I am getting a 4-5 mm shift in the Y axis during prints. I has happened twice in a row. First time was about 5.5 mm up and it shifted about 4mm. The second was about 22 mm up and about 5mm. I missed the first one and thought it might have been a belt slip. I was right next to it for the second one and didn't hear anything out of the ordinary. I just got my printer up and running last week and have been running through some small printed trying to get all the calibrations right. I have done four prints total and the first two this happened on the last two. I used Slic3r loaded it to and printed from the sd card. Any Ideas? Or anywhere I can check to start troubleshooting?
Common problems :
- Driver chips too hot going into safe mode
- Pulley slipping around stepper motor shaft due to insufficent tightening ( very very common )
- Too high accel
- Too high junction deviation
- Incorrectly set stepper motor current ( set the *exact* value your stepper is rated for )
Thanks for the quick reply. I took all the pulleys off and ground a flat spot on to them with a dremel tool. I ran another test and got another jump. It was about 5mm and only on the Y axis again. I can't find info on my specific motors so I emailed the seller and manufacturer in the hopes that I can get a spec sheet.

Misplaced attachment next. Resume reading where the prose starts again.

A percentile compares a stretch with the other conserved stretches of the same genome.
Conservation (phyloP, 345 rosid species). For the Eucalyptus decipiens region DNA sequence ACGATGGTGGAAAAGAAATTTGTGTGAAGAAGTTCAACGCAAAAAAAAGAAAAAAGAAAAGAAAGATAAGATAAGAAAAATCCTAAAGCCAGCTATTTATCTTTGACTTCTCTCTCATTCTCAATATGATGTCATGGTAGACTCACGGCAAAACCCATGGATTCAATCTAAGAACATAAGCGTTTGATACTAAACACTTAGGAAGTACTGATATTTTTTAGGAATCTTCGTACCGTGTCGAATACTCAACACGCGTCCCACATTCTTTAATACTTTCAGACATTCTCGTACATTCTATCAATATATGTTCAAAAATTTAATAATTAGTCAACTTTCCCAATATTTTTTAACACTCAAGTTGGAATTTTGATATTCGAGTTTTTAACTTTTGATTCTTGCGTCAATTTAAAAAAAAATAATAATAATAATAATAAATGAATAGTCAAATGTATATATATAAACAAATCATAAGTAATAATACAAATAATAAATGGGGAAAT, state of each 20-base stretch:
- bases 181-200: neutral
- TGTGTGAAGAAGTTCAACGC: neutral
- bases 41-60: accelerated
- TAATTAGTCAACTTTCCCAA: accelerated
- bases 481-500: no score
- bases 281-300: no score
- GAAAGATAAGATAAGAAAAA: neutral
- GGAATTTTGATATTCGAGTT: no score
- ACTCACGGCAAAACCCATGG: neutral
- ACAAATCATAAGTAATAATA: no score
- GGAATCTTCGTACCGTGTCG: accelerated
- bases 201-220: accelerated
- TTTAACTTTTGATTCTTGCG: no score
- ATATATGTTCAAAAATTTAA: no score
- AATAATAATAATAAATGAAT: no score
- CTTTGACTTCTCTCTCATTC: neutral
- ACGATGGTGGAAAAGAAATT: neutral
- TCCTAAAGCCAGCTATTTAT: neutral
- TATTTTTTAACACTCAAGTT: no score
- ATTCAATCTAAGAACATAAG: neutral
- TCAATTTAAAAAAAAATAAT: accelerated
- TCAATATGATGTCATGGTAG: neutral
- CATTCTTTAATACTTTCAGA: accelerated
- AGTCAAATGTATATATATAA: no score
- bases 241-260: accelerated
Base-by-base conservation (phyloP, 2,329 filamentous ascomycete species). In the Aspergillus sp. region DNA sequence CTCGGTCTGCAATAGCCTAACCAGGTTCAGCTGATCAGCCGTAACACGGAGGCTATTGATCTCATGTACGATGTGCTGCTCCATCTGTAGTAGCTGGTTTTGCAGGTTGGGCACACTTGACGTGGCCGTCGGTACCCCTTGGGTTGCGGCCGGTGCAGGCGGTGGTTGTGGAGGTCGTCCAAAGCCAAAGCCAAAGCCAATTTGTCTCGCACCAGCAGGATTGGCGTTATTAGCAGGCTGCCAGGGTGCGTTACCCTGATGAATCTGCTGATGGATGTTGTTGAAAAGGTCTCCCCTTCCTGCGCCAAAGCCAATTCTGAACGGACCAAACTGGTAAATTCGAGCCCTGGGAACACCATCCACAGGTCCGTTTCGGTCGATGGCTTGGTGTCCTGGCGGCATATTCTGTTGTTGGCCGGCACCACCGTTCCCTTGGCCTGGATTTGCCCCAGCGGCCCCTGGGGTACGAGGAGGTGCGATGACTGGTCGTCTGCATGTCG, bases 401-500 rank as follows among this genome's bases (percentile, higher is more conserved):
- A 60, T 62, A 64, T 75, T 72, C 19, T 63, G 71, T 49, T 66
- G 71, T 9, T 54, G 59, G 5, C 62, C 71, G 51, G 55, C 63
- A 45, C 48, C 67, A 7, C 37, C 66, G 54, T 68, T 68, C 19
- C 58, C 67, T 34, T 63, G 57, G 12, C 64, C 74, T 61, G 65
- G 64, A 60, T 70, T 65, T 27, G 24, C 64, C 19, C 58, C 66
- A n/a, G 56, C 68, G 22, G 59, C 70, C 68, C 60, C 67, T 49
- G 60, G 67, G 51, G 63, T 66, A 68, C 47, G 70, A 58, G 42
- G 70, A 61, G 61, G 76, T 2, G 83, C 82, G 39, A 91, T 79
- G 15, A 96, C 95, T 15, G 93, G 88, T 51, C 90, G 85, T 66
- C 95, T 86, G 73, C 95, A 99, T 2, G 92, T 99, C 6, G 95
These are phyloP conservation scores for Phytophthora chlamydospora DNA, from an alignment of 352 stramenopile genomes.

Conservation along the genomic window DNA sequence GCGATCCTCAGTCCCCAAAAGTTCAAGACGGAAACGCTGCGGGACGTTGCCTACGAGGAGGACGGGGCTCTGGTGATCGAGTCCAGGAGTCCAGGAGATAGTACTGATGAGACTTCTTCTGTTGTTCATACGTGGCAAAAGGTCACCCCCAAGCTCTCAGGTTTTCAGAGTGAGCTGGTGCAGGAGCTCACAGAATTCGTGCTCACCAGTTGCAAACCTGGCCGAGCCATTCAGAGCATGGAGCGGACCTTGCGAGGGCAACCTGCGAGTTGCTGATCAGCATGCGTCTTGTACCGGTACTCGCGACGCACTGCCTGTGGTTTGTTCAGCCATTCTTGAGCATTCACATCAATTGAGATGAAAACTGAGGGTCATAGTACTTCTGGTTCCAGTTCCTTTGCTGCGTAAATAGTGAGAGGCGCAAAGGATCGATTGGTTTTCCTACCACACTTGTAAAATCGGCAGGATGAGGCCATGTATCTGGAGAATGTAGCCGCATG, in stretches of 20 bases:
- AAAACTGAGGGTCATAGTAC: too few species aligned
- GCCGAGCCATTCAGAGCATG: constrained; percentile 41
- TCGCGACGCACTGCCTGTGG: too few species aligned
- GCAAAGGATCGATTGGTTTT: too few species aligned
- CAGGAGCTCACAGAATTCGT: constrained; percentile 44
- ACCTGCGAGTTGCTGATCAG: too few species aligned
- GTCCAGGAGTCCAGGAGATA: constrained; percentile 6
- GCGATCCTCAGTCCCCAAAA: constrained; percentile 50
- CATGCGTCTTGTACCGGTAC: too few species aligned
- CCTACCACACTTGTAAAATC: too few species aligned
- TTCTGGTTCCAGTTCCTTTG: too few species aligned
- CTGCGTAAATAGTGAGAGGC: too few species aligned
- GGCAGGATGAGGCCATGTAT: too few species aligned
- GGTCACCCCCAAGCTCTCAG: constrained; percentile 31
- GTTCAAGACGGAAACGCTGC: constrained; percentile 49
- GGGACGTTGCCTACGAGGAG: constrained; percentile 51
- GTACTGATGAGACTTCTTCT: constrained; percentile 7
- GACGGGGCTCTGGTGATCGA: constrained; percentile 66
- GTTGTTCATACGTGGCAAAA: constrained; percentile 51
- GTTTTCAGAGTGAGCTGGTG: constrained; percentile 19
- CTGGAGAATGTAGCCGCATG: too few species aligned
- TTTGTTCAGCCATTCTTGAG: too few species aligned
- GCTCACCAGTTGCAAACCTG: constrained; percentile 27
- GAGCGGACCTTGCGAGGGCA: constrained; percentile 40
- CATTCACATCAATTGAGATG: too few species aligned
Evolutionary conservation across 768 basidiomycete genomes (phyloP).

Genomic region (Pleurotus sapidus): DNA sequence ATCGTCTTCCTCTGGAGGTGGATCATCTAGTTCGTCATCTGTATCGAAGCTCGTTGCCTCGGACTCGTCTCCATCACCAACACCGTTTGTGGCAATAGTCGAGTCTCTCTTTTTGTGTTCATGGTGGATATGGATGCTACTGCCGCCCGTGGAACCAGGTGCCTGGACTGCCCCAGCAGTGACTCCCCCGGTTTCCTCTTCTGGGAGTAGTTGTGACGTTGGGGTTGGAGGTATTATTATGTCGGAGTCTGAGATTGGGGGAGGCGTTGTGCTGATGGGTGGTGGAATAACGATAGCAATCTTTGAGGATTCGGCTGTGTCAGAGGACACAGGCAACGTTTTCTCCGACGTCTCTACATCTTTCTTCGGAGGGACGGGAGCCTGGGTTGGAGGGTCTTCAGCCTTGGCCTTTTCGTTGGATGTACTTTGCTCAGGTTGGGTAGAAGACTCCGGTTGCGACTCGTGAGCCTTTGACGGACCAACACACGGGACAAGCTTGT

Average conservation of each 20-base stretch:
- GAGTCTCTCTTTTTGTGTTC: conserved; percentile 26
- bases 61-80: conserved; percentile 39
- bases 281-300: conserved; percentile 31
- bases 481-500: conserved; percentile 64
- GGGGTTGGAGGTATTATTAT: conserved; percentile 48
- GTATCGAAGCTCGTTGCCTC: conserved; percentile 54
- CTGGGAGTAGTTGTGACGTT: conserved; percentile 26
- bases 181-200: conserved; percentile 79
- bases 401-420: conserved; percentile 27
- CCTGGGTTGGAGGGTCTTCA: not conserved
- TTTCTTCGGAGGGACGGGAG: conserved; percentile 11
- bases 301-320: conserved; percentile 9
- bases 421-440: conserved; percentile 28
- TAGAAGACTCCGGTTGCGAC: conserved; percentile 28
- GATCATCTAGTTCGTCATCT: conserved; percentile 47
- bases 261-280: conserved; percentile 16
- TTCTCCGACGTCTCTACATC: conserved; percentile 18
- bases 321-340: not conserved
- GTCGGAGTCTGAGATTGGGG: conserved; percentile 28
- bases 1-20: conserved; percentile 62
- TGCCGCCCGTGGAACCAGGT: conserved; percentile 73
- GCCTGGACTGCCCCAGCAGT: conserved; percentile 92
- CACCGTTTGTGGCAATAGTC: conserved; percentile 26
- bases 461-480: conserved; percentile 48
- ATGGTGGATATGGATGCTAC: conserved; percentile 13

What would cause the driver chip to over heat? Would it just miss a few steps and continue without a pause? I have the motors set at 1.4A based on a forum post I found on the same part number. (not exactly an ideal source). Also, I have the printer in my garage and it has been pretty cold that last few weeks so I figured that would provide some cooling.
This may be a silly question but is it possible your nozzle is hitting the print? I know sometimes if I don't use a small amount of Z-lift when doing non-print moves, I've had the nozzle contact the print. It's never been severe enough to caused missed steps in my case but figured I'd mention it.
I had exactly that problem in the X axis - It took me ages to spot it happening. It was due to over-extruding leaving ridges on the surface of the print, which very occasionally would cause missed steps and a shift mid print.